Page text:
Kevin Clark, who attended the talk, wrote up a great description of the talk called Behind the Scenes with PBwiki.

So…I think it’s really cool that Ramit Sethi, the VP of Marketing for PBwiki, has come all the way here to give us the latest on what PBwiki is all about. I think it demonstrates some commitment from them that they want to reach out to educators.


They took the suggestions of educators and listened. Teachers hate ads, so they removed them on educational blogs. They want students to be engaged, so they continue to add features. They also want it to be easy, so they made a new WYSIWYG editor. They’re trying to listen to their hundreds of users and incorporating their suggestions.


For those of you who use PBwiki (or just wikis in general!) and tell others in workshops, PBwiki offers Presenter Packs which include

  • a PDF handout with general PBwiki information
  • a T-shirt of your choice
  • a PowerPoint presentation to use in your workshop/session
  • and three PBwiki upgrades (worth $750)


Again, I’m really impressed by the approachability of Ramit, and through him, PBwiki. These guys (actually five guys and a gal) are really trying to get it right and to create a useful tool for educators as well as the web community in general. Keep in mind…Ramit wasn’t down in the vendor area and wasn’t pushing his product (you get the Presenter Pack no matter what type of wiki you’re focusing on), but instead is extending a hand to teachers to help create meaningful online content and collaborative activities.

In his full post, Kevin also writes about what’s coming next for PBwiki, as well as some common concerns about using wikis that we’ve heard from educators. Check out the full post: Behind the Scenes with PBwiki.

Whither pagers?

17 Mar

Earlier this week we had a service outage. The proper chain of events would be:

  • 00:00:00 Server problem
  • 00:00:03 Monitor processes notice problem, send page to admin’s phone
  • 00:00:10 Phone rings with new message
  • 00:00:30 Admin logs in to server, fixes problem
  • 00:01:00 Problem resolved

But what happened was:

  • 00:00:00 Server problem
  • 00:00:03 Monitor processes notices problem, send page to admin’s phone
  • 00:00:10 T-Mobile doesn’t deliver the message

This started around 3am California time, which is why none of the PBwiki team noticed it independent of the sms alert mechanism. What should have been an isolated transient, simple to resolve and not user-visible turned into a cascade of unpleasant timeouts which caused the service to slow and eventually halt. We’ve done an extensive internal examination of what happened, and we’re changing some technology, adding some additional automated checks, and doing a few procedural things more intelligently.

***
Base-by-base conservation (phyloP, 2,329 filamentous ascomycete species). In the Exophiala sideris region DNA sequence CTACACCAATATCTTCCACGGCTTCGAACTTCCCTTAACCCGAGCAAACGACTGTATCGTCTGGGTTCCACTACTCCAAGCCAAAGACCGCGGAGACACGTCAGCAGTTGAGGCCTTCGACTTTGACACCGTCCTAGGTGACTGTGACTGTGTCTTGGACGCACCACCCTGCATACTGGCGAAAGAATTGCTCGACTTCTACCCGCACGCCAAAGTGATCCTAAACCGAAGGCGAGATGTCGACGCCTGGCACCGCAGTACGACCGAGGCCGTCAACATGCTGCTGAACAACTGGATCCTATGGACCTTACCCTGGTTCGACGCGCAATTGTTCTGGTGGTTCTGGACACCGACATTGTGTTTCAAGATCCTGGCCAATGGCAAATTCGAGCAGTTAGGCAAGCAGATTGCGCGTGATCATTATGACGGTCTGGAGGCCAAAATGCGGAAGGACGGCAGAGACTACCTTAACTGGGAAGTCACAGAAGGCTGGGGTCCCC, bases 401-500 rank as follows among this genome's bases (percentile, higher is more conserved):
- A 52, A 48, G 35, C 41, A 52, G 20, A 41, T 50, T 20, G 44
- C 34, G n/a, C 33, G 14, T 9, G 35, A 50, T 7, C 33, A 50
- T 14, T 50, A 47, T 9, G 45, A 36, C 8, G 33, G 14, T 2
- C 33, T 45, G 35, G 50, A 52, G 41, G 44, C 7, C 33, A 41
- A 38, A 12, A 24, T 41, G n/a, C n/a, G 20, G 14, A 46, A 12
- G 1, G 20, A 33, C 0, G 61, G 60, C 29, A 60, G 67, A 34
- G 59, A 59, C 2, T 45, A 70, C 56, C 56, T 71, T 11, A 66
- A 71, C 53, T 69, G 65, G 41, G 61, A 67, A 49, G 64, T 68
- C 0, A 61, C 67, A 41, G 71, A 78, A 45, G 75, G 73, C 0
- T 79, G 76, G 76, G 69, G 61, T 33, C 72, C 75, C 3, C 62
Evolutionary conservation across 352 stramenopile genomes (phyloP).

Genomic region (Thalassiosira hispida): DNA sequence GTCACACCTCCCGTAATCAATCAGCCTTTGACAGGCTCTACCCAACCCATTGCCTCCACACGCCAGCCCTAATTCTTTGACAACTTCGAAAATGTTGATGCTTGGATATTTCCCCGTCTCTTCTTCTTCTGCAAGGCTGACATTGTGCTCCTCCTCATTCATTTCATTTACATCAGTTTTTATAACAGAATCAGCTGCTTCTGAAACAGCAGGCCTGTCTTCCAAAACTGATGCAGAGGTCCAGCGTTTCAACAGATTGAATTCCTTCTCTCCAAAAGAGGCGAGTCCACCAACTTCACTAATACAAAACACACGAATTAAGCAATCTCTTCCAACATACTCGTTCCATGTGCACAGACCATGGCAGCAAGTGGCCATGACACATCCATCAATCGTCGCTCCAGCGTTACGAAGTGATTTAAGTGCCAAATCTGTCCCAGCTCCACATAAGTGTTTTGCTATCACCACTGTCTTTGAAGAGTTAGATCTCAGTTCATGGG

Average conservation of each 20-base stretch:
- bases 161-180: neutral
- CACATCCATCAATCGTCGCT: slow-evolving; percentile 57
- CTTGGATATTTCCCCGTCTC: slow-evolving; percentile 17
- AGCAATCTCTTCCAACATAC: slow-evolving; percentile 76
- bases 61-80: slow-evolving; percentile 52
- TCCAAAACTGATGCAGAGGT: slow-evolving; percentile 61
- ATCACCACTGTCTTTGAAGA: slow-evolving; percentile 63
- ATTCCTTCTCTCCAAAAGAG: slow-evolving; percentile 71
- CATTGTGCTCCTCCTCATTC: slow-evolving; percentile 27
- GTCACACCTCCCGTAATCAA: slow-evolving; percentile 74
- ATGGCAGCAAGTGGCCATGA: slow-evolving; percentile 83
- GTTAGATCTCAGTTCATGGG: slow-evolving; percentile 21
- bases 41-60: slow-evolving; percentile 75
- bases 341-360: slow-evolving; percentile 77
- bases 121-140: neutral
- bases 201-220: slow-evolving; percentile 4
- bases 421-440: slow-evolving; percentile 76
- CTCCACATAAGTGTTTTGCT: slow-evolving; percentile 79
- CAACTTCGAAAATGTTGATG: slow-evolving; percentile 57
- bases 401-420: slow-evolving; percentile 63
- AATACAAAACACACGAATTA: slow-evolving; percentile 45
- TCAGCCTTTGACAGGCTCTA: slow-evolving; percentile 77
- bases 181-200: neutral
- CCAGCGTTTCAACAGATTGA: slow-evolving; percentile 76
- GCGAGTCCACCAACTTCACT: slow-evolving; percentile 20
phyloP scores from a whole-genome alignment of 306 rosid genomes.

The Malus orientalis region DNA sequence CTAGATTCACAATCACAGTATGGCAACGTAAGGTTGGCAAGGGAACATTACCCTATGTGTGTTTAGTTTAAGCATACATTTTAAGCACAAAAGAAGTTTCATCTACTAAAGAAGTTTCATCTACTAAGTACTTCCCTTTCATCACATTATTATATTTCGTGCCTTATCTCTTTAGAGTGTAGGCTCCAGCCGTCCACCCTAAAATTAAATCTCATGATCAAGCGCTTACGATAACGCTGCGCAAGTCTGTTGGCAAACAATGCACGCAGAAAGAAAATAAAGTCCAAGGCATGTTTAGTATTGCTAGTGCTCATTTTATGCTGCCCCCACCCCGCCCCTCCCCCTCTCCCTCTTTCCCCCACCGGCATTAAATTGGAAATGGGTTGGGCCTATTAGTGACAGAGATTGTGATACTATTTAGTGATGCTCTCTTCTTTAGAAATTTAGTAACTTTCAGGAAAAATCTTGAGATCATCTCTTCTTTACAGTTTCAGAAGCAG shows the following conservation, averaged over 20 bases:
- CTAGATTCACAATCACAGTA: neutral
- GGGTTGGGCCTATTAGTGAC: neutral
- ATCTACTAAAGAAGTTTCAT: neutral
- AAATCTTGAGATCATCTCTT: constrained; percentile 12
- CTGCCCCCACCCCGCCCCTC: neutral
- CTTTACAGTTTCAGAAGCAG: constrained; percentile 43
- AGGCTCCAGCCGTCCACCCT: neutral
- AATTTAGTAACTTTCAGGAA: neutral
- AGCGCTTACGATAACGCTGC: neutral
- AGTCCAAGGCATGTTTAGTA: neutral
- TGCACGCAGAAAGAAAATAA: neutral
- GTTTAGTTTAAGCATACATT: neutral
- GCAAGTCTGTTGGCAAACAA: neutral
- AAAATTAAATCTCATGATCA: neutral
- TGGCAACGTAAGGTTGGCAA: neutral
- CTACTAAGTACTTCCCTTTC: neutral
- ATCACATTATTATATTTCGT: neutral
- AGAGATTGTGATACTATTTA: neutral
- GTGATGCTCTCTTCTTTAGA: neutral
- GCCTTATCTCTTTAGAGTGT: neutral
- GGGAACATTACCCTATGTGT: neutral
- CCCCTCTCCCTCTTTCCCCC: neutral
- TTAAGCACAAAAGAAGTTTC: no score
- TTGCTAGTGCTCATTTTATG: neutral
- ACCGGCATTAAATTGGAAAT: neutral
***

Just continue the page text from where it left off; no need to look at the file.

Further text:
The main process change is something that is probably old hat for old-school ops people — the absence of a page alert is not an indication of systemwide health. We’ve deployed a lot of new infrastructure in the last few weeks, and I’d been getting occasional pages for a while, but none for the prior day or two. I’ve set up the daily equivalent of the Tuesday-at-noon air raid siren test — in which the absence of a message every morning will be a problem itself. We’ve also got independent Nextel phones for on-call ops folks so there are now several routes for the alarm pages to take, plus that funny push-to-talk thing so we can annoy one another at all times.

Got QA?

13 Mar

Are you good at breaking things? Have you noticed problems in PBwiki? Are you really good at finding annoying bugs and detailing how you broke something? Do you foam at the mouth when you find a typo or something takes more than a second to load? We need you!

PBwiki is currently looking for a part-time QA engineer at $15+/hour to help us find issues so we can fix them. The best way to get hired is to come to us with a list of problems that you’ve been able to spot as-is. 🙂 Email us at with your list and resume.

David Weekly, CEO

We're working on fixing PBwiki service

13 Mar

7:30am on Tuesday, March 13th, 2007: It looks like we’re having a hiccup in service right now, and we’re working on fixing it so we can get PBwiki service back up and running right away.

[Update, 7:42am]: This is fixed. We’re looking into why this happened so it never happens again.

PBwiki Presenter Pack

8 Mar

Over the last three months we’ve been offering our users PBwiki presenter packs. If you’re interested in giving a presentation about PBwiki (or Web 2.0 technologies in general) we’d love to ship you our presenter pack. It’s free!

The presenter pack includes:

  • A PBwiki shirt. Choose your favorite
  • An easy-to-read PDF overview of PBwiki to hand out to your audience (“What’s a wiki?” “Can I see some samples?” “What about privacy?”). We’ll even reimburse your printing costs.
  • A Powerpoint with pictures of real people/students using PBwiki.
  • 3 FREE Premium Gold wikis. Keep one for yourself and give the other two away to your audience. (Total value: $750.00.)
  • Here’s a couple of pictures of the goodies from our presenter packs, courtesy of our PBwiki users.



    Check out our PBwiki Presenter Pack page for more information on how to obtain the presenter pack.